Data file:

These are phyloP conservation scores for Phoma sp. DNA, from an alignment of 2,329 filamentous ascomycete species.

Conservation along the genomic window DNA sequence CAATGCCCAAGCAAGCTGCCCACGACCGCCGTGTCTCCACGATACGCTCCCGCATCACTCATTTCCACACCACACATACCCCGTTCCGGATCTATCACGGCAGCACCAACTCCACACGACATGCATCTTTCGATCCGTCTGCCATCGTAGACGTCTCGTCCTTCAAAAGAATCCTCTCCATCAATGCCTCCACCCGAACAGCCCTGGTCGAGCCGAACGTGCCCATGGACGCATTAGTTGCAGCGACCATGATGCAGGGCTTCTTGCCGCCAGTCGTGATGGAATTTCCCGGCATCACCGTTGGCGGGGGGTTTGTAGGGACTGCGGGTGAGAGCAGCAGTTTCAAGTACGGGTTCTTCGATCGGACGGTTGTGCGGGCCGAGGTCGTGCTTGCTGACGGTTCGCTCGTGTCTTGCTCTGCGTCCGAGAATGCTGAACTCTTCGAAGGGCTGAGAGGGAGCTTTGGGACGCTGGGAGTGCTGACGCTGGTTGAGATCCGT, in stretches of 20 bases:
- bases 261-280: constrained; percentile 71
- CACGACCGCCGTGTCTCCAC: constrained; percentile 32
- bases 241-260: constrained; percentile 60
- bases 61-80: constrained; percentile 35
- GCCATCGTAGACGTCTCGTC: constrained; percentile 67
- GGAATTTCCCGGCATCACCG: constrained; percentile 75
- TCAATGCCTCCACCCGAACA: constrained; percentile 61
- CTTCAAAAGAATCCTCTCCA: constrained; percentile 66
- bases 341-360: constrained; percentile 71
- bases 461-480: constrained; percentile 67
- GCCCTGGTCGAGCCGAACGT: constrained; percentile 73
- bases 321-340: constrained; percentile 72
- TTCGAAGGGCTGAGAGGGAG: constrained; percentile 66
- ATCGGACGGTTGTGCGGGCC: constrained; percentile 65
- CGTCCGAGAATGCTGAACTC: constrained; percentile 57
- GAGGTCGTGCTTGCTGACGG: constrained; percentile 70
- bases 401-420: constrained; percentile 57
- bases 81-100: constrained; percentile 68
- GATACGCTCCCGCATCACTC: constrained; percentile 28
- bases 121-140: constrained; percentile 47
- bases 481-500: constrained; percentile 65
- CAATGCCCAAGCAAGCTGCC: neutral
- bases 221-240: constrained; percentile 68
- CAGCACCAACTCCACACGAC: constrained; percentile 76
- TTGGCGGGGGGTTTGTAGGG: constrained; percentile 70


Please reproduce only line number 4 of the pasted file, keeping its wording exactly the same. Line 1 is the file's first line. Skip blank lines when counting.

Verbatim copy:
- CACGACCGCCGTGTCTCCAC: constrained; percentile 32